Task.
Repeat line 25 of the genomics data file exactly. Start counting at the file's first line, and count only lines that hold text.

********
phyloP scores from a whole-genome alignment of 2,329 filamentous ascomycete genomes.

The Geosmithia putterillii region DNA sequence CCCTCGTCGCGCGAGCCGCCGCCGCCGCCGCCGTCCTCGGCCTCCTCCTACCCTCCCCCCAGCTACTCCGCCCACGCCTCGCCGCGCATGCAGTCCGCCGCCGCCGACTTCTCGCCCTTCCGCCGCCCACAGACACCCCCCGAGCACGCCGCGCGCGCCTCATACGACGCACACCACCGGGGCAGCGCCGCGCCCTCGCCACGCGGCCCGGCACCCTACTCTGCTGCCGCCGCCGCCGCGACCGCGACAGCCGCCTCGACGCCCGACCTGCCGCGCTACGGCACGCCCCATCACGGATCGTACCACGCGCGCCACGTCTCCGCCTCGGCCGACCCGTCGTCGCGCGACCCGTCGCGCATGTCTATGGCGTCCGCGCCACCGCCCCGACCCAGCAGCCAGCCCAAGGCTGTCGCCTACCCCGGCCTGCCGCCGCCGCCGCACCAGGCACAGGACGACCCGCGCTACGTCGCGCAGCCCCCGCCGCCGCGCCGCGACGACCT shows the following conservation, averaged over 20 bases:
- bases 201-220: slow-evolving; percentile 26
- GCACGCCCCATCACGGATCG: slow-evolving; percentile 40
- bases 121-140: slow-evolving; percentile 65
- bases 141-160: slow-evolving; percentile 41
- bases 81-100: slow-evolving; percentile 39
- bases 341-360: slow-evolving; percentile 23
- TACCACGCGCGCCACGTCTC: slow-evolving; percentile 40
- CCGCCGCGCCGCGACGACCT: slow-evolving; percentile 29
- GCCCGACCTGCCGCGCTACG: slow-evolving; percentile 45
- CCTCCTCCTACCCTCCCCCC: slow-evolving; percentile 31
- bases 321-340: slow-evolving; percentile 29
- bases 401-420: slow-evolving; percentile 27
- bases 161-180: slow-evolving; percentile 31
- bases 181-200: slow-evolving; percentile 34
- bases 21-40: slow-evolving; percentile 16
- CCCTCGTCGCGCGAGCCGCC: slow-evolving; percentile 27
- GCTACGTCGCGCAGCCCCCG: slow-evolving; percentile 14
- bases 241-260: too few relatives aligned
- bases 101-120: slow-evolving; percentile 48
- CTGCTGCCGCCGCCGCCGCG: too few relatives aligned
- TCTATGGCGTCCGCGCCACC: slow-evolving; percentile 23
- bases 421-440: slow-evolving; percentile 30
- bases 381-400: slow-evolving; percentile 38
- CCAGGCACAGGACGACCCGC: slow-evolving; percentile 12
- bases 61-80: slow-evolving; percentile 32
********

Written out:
- bases 381-400: slow-evolving; percentile 38